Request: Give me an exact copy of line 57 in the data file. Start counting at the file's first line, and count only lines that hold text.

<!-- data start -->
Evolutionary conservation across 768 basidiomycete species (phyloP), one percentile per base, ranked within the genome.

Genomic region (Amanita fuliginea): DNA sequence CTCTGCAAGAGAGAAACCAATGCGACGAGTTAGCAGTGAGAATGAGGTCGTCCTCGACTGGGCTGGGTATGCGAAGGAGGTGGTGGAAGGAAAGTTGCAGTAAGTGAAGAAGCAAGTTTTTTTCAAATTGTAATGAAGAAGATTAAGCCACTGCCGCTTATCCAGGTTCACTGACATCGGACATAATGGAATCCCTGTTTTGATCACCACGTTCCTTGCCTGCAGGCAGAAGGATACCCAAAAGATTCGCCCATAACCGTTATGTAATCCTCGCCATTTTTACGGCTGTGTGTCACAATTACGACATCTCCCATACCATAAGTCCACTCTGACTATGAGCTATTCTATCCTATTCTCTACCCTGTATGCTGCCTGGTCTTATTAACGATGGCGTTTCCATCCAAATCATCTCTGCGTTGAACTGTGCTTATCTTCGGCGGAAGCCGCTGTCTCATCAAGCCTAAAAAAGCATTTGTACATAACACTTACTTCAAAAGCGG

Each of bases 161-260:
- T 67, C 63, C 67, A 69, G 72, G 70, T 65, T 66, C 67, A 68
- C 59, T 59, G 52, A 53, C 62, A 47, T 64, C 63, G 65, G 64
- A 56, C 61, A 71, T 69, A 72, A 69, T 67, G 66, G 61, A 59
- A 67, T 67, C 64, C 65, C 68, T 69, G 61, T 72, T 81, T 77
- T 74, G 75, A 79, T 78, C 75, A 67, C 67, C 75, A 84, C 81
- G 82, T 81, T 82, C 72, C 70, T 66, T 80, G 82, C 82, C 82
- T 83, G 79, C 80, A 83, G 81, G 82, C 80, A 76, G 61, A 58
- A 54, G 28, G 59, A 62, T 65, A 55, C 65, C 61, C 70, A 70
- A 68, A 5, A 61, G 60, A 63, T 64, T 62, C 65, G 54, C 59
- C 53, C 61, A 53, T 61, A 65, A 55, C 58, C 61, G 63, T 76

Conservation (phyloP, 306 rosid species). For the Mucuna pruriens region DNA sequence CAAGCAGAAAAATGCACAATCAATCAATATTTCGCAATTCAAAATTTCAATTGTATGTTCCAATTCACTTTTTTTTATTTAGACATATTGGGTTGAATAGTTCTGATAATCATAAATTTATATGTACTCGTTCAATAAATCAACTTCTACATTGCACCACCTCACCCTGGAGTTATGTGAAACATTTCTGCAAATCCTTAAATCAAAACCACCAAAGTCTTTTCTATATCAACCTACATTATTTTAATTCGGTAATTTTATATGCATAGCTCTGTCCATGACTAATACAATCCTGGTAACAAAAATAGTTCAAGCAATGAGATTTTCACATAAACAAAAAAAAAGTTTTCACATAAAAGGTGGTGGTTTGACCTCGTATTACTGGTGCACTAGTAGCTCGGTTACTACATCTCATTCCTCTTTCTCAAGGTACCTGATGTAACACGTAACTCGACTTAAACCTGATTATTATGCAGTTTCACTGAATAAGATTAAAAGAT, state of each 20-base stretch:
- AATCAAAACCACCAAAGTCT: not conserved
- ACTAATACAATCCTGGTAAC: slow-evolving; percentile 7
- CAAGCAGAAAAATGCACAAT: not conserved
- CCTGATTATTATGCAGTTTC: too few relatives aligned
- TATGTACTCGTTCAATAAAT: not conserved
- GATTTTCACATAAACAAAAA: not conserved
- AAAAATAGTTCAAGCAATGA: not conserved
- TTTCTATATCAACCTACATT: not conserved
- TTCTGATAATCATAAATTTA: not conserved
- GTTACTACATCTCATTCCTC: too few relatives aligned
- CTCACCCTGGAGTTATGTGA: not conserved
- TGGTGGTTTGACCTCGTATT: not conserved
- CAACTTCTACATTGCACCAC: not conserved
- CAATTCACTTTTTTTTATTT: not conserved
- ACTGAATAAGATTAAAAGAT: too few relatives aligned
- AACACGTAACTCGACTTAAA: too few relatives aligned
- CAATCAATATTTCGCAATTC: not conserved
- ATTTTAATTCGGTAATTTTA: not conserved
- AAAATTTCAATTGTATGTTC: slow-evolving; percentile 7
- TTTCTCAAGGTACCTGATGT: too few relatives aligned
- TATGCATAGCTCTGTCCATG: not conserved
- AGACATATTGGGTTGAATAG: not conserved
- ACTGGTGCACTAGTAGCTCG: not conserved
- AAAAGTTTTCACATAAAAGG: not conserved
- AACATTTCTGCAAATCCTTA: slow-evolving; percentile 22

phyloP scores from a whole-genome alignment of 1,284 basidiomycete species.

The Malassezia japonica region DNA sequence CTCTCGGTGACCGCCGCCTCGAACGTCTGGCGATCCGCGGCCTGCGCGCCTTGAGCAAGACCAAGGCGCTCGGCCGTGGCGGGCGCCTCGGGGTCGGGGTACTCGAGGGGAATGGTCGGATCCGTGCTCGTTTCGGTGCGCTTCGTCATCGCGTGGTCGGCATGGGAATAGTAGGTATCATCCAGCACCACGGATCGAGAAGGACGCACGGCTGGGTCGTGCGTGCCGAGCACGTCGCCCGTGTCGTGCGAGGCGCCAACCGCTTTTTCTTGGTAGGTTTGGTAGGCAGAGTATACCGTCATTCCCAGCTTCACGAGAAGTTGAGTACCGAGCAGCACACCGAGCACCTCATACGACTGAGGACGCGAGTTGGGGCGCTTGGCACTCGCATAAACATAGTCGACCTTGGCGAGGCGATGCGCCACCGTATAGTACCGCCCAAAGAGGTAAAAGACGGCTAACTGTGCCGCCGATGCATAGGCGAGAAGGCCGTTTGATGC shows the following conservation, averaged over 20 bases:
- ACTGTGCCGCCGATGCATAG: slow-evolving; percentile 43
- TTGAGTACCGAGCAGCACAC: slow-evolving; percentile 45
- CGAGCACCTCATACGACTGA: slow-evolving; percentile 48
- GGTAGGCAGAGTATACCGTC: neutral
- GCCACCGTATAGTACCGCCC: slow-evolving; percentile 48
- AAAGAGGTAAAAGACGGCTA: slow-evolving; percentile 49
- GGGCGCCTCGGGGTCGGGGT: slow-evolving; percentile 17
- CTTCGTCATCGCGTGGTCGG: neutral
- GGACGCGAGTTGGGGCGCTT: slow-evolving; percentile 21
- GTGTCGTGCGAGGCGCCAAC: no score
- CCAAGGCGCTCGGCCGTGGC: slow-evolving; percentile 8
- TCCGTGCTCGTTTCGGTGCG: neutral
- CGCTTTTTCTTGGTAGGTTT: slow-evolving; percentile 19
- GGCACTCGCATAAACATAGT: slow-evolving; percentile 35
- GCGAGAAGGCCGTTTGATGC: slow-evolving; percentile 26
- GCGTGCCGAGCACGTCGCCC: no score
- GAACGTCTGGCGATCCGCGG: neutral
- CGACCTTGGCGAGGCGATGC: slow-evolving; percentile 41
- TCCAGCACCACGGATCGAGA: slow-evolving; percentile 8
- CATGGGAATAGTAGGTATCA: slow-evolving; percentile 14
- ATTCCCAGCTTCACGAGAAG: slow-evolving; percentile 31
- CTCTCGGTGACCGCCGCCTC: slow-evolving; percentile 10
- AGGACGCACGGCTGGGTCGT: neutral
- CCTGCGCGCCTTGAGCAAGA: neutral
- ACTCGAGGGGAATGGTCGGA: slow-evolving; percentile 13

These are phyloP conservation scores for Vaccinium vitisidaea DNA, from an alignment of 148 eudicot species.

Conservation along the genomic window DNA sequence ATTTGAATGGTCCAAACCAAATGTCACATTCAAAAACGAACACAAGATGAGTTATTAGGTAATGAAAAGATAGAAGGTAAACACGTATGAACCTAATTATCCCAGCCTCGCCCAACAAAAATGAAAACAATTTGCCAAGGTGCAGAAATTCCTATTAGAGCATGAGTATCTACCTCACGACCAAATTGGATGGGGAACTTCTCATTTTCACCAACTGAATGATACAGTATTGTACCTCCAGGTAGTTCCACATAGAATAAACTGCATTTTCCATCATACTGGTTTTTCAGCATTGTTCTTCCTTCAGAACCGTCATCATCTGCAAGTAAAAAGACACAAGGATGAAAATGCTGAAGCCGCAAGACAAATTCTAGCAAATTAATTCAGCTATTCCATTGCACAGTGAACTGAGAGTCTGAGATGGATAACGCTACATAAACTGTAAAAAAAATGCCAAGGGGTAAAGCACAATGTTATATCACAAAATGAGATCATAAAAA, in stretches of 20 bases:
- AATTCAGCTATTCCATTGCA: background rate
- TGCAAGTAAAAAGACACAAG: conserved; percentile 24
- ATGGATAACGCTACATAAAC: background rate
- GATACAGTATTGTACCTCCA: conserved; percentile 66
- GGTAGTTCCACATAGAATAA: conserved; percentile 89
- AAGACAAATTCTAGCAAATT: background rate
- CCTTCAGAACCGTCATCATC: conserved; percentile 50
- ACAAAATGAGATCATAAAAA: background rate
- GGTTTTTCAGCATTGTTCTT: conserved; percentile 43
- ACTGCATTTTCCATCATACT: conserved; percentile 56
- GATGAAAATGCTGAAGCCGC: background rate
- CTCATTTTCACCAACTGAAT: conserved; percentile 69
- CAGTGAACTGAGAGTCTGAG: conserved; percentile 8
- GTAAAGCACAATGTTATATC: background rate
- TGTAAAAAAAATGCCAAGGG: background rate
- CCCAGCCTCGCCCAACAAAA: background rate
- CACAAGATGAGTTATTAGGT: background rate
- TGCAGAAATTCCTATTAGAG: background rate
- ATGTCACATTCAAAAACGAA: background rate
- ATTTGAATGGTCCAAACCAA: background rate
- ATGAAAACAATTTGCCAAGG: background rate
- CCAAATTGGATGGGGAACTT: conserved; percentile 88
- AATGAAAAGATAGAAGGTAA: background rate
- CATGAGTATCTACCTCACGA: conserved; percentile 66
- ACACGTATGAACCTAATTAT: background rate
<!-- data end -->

- GCGTGCCGAGCACGTCGCCC: no score